-Taken from The Times
When the first flames began to lick the walls of the Shoura building, a 19th-century palace in the heart of Cairo, only a few passers-by noticed. Two hours later the palace, which houses the upper assembly of the Egyptian parliament, was an inferno and thousands watched helicopters ferrying buckets of water from the Nile as black smoke bellowed over the capital.
By the time the fire was beaten, leaving one fireman dead and 16 injured, Cairo was filled with conspiracy theories.
The official account, which identified an electrical short circuit as the cause, has been contradicted by a stream of evidence leaked to independent newspapers and blogs, leaving the Government's credibility in tatters.
Some specialists — including General Fouad Alam, a former high-ranking state security official who now works as a terrorism expert — have suggested that only arson could have been the cause, provoking fierce debate over who would have gained from the burning of the palace.
One answer could lie in the ashes of the parliamentary library, where papers related to a series of corruption cases were held. Business figures linked to President Mubarak have been implicated recently in scandals ranging from the supply of contaminated blood bags to hospitals to a train fire in Upper Egypt that killed 370 passengers. Last month the courts acquitted Mamduh Ismail, a ferry operator and member of the upper house, of any responsibility for the sinking of one of his boats in 2006 that led to more than a thousand people drowning — a verdict that caused outrage.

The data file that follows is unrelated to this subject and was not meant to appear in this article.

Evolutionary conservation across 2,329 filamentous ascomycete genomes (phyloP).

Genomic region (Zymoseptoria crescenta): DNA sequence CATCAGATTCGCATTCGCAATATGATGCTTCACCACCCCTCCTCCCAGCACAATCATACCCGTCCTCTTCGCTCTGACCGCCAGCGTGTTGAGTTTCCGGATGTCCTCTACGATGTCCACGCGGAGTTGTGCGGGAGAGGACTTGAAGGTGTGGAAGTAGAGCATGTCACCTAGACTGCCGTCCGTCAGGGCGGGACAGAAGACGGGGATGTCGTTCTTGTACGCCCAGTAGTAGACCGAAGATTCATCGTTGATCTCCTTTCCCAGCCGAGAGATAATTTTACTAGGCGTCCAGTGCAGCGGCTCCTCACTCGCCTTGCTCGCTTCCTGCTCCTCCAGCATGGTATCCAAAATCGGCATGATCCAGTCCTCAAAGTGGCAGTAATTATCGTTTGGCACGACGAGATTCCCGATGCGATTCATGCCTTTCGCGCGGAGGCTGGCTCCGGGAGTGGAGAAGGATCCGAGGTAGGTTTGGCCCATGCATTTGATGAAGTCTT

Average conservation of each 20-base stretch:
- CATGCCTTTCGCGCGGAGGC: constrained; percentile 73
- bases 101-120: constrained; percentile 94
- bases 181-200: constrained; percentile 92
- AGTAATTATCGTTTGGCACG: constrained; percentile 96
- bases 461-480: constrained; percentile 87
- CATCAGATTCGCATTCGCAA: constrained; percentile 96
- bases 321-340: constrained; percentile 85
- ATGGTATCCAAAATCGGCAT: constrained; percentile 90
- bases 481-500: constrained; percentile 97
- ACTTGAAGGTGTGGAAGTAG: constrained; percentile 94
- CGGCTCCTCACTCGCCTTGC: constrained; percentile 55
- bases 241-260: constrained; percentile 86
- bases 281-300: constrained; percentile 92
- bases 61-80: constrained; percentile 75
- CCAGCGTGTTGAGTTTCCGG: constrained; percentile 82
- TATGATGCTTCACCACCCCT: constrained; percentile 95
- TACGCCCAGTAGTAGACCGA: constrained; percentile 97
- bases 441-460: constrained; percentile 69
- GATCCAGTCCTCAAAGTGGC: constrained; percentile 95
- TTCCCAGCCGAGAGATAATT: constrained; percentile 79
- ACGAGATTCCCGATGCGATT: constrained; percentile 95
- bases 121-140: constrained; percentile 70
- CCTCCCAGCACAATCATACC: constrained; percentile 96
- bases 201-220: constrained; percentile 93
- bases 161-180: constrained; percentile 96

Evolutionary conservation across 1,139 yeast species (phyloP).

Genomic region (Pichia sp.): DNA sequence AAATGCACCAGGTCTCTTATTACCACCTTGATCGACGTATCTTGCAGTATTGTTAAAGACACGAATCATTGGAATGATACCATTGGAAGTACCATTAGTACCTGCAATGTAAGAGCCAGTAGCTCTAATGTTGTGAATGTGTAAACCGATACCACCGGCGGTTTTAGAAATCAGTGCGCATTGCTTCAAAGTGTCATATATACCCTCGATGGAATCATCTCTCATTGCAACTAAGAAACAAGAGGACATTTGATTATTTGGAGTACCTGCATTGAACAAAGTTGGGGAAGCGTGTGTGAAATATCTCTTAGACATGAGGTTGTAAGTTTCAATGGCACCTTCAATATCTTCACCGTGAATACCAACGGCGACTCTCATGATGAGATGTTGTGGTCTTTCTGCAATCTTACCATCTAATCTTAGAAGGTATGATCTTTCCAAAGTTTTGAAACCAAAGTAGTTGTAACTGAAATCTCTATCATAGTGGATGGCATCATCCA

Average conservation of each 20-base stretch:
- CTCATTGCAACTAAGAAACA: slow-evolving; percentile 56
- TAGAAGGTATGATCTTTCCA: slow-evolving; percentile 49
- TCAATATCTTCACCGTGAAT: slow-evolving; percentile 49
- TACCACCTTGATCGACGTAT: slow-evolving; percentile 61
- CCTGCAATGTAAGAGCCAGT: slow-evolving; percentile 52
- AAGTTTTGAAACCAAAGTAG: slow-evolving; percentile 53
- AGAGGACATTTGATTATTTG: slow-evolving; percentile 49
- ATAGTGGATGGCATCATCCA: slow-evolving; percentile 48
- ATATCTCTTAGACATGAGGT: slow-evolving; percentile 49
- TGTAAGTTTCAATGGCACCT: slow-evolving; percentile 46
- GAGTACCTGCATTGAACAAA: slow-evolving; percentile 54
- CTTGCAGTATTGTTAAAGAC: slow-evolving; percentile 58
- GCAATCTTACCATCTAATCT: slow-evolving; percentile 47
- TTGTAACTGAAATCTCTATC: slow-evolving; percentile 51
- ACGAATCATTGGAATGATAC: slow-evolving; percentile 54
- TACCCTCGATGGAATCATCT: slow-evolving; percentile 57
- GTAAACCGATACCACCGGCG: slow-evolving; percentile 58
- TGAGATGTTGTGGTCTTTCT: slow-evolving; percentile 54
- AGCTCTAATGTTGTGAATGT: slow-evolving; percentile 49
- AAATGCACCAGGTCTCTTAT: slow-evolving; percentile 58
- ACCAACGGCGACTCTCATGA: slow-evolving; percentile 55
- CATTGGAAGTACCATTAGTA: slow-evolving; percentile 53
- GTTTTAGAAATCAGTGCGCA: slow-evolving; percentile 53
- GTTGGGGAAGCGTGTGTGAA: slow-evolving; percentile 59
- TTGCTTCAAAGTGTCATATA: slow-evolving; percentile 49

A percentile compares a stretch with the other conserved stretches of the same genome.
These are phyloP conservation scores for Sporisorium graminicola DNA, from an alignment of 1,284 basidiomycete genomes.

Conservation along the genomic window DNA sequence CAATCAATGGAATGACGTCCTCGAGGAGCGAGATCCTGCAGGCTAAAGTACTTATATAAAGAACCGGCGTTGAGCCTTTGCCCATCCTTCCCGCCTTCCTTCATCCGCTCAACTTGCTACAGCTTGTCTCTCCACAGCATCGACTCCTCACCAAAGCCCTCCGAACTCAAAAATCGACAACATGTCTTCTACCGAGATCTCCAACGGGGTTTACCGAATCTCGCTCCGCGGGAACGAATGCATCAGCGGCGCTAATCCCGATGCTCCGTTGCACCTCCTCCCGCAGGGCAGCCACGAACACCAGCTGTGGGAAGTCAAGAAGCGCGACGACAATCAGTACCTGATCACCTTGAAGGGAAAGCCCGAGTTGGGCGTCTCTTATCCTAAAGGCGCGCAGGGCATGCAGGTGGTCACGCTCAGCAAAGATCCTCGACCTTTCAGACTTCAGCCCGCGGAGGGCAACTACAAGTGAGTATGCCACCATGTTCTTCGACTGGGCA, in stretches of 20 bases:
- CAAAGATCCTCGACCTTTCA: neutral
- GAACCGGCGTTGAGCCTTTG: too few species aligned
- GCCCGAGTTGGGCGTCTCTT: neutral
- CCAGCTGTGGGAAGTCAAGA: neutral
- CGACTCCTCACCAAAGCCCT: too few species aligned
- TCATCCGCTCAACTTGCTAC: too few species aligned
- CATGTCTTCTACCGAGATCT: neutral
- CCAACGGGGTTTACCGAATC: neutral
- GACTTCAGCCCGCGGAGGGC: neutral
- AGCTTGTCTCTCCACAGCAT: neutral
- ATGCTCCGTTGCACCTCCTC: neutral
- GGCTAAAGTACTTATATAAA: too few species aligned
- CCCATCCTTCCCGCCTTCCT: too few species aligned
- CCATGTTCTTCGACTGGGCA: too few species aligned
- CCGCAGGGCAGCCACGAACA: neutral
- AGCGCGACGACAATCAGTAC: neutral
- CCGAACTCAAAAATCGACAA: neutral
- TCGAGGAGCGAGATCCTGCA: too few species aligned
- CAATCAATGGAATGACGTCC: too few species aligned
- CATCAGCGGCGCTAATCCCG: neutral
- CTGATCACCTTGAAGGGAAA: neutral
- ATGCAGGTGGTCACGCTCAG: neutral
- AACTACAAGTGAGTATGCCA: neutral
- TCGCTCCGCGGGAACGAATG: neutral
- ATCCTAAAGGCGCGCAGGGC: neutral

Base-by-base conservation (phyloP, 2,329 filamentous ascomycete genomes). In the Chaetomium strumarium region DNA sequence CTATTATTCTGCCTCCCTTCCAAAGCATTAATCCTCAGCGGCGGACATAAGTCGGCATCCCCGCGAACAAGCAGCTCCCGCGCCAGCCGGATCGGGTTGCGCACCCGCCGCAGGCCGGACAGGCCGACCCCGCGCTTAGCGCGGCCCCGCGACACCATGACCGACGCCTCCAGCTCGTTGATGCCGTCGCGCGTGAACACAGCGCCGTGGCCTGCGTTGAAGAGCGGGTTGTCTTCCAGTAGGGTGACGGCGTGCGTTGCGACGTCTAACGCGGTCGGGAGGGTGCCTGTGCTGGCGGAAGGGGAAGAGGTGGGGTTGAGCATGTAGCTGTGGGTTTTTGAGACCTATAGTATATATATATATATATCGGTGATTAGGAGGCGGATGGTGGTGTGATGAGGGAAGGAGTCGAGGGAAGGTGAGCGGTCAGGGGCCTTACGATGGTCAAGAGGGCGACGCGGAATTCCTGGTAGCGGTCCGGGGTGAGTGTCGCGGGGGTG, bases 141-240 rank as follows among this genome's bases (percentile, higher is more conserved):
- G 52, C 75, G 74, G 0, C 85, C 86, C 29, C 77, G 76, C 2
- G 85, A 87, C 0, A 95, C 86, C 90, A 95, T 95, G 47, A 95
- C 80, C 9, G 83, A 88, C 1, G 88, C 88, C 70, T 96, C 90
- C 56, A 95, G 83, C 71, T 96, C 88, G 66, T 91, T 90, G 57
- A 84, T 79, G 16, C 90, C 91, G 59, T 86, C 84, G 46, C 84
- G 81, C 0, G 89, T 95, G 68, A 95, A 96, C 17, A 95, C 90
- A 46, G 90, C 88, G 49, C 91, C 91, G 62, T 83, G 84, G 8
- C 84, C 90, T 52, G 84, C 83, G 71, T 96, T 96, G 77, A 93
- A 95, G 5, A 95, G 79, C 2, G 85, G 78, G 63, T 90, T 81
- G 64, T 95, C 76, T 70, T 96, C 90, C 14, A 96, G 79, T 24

“Arson is a safe way in Egypt for corrupt officials to get rid of important documents and files,” claimed Mohsen Radi, an MP for the Muslim Brotherhood organisation.
The daily newspaper el-Badeel claimed that the building had no adequate fire-protection system and witnesses were quoted as saying that fire crews took up to two and a half hours to begin tackling the blaze, even though there were many fire engines stationed permanently near by.
It was also revealed that engineers inside the building had attempted to reach the third floor with fire extinguishers, only to find a group of state security officials barring their way on the stairs. The state-owned printing presses were ordered not to print the paper and it never reached the streets, although The Times has obtained digital copies of the banned edition.
The Government has dismissed allegations of arson. “Please let us focus on the problem without misleading people with those worthless rumours,” Abdel Azim Wazir, Governor of Cairo, said. Stung by accusations of incompetence and deception, the Government has formed a committee to investigate the fire. It is hoped that the building will reopen for the start of a new parliamentary session in November.